Review: Better Than Live

Rating: ★★★☆☆
Buy the CD
Genre: Contemporary Pirate Folk
Rating: PG
Target Audience: Fans of folk and faire style pirate tunes. Sad, sad ones.

The thing about the band Marooned is that you should never listen to them while drinking rum. It’s not that they aren’t piratey – it’s just that alcohol can promote depression, and so can Marooned. Slow and somber, mostly a capella songs of death and despair, it’s best to stay sober lest you start blubbering into your mug. But even if you prefer your rum cut with the salty bitterness of your own tears, at least take a moment to hide the rope and razorblades.

The album begins with Hoist the Colors, a song you likely recognize from Pirates of the Caribbean: At World’s End. Remember that scene where thousands of people are waiting in line to get executed, and so they all start singing? That scene that ends with a little boy getting his neck snapped at the end of a noose (classic Disney moment)? Well, this is the song that Marooned begins their album Better Than Live with, and it nicely epitomizes the CD. Strong yet soothing, like a demented lullaby, Marooned combines male and female vocals to lull you to nappy time where you will dream of oppression, torment, and a magical land where landlubbers mock you (Detroit.) It’s odd and strange, and thus not to be missed.

The album continues with a mix of traditional shanties, some tracks that I believe might be from the renfaire side of the puddle, and even one or two more pirate-specific songs (including everyone’s favorite pirate anthem, The Derelict.) Of the traditional songs, Man O’ War for me stands out the most in that it’s a rare moment of Marooned sounding upbeat. It’s indeed a happy tale of how grand it would be to serve aboard a mighty warship. But *if* being the operative word, I suppose the singer does not actually serve on such a vessel, and most likely works in taxidermy. Which brings us right back to depressing again. Spanish Ladies, in contrast, is a song that is often considered peppy and festive, but Marooned leaves their indelible mark as they recreate the classical tune into one that is strong yet utterly somber.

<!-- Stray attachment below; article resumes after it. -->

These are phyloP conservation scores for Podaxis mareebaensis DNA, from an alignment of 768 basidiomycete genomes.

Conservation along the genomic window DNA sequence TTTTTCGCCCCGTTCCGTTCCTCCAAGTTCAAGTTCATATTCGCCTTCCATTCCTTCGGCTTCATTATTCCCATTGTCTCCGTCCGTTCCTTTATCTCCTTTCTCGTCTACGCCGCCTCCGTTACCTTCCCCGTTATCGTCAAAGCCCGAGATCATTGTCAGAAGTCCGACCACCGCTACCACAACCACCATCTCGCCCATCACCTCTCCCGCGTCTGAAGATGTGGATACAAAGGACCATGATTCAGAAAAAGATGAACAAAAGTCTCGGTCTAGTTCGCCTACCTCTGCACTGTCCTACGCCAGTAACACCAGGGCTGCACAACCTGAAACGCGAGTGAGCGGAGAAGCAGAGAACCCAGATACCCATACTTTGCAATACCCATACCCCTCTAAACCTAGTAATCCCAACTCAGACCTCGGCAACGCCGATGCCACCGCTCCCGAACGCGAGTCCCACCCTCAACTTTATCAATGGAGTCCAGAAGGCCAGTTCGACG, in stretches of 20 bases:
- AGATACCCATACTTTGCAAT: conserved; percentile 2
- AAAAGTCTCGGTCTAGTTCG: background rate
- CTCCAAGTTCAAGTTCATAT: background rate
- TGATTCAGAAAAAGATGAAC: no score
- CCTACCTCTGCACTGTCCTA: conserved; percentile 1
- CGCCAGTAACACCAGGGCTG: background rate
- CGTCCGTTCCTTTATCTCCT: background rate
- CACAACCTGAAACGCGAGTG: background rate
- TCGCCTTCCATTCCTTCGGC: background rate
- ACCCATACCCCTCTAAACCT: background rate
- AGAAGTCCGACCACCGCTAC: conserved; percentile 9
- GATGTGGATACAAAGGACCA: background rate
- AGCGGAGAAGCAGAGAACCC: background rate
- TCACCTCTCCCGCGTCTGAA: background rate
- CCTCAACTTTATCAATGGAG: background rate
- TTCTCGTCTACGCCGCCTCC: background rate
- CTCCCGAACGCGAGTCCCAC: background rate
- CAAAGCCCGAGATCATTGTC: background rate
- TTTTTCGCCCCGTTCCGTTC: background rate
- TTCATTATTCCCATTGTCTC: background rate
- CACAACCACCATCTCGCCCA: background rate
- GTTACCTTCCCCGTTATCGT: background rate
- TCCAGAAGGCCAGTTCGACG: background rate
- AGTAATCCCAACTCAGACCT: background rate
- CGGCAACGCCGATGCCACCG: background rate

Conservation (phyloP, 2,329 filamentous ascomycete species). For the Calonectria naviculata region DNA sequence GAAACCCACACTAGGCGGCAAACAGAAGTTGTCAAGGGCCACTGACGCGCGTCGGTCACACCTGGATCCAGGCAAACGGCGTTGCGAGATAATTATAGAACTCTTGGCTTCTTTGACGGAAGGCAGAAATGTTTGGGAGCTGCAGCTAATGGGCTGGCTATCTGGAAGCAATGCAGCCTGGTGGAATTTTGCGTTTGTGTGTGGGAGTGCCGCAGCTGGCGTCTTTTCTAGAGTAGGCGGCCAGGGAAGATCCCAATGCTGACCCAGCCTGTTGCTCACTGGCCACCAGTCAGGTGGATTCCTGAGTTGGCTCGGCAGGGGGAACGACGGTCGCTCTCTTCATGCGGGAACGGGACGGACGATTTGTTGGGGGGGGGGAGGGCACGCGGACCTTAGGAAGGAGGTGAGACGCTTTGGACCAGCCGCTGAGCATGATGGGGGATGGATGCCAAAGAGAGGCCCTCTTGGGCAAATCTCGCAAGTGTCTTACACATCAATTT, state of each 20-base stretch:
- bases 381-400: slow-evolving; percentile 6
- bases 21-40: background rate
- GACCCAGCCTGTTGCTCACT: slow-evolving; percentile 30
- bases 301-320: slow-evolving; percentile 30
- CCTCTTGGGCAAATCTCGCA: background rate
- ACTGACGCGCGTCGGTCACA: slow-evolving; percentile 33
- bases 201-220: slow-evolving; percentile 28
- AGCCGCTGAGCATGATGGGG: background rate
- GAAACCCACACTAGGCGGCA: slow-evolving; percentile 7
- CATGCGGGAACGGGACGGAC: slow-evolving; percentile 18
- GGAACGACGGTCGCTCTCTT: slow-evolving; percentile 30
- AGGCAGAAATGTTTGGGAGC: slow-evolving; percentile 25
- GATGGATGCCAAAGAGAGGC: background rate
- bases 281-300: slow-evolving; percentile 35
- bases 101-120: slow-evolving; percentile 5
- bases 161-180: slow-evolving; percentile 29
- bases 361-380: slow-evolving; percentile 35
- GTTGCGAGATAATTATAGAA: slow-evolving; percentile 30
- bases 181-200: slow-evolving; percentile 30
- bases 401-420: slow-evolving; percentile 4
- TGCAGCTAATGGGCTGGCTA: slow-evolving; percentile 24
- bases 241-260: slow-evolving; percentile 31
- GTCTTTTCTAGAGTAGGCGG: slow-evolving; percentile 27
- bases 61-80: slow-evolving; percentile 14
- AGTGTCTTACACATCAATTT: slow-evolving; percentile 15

Also worth mentioning is True Love – a song that I’m not strictly familiar with, so it might be original, or it might be one of the millions of traditional songs I’ve not yet stumbled upon in my rum-addled stupor. Whatever its origins, this is a song of utter grace and beauty. Female vocals spin a tale of loss and longing as a woman stares seaward awaiting her love’s return (but this is Marooned, so I’m certain he never will. Also, the tax man just reclaimed her cottage.)

All this talk of depression might have you believing this album is best avoided – and if you suffer from mental or emotional instability, steer clear at all costs. But anyone with a healthy outlook on life and an ear for emotionally charged sea songs would do well to check it out. However, I’d be remiss if I didn’t address one greivance I have with the album, and this is regarding many of the songs which feature two lead males singing in unison [tasteless gay joke omitted]. A few tracks, in fact, feature this vocal duo (Cuckoo’s Nest, Watches, The Dutchman) which sounds less like two lead singers and more like a single vocalist with some weird reverb issues. To me the two voices don’t blend well, and result in a distraction from the songs’ more favorable qualities.

I’ve never seen Marooned perform live, so I can’t state for a fact that this album is indeed “Better Than Live.” But it is a fine album that stands in stark contrast to the mounting selection of pirate rock, upbeat shanties, and rum-swilling party songs. This is a CD unafraid of tackling the innermost demons of shipboard and seagoing life. These are the songs you’ll sing softly through your tears as you find yourself shackled and hanging by your ankles in a Spanish prison, or while huddling from the cold in a drafty dockside tavern, your eyes burned from your skull by a captain with no sense of humor. So give it a spin, drink some rum water, and be glad that the dark days have not yet arrived.

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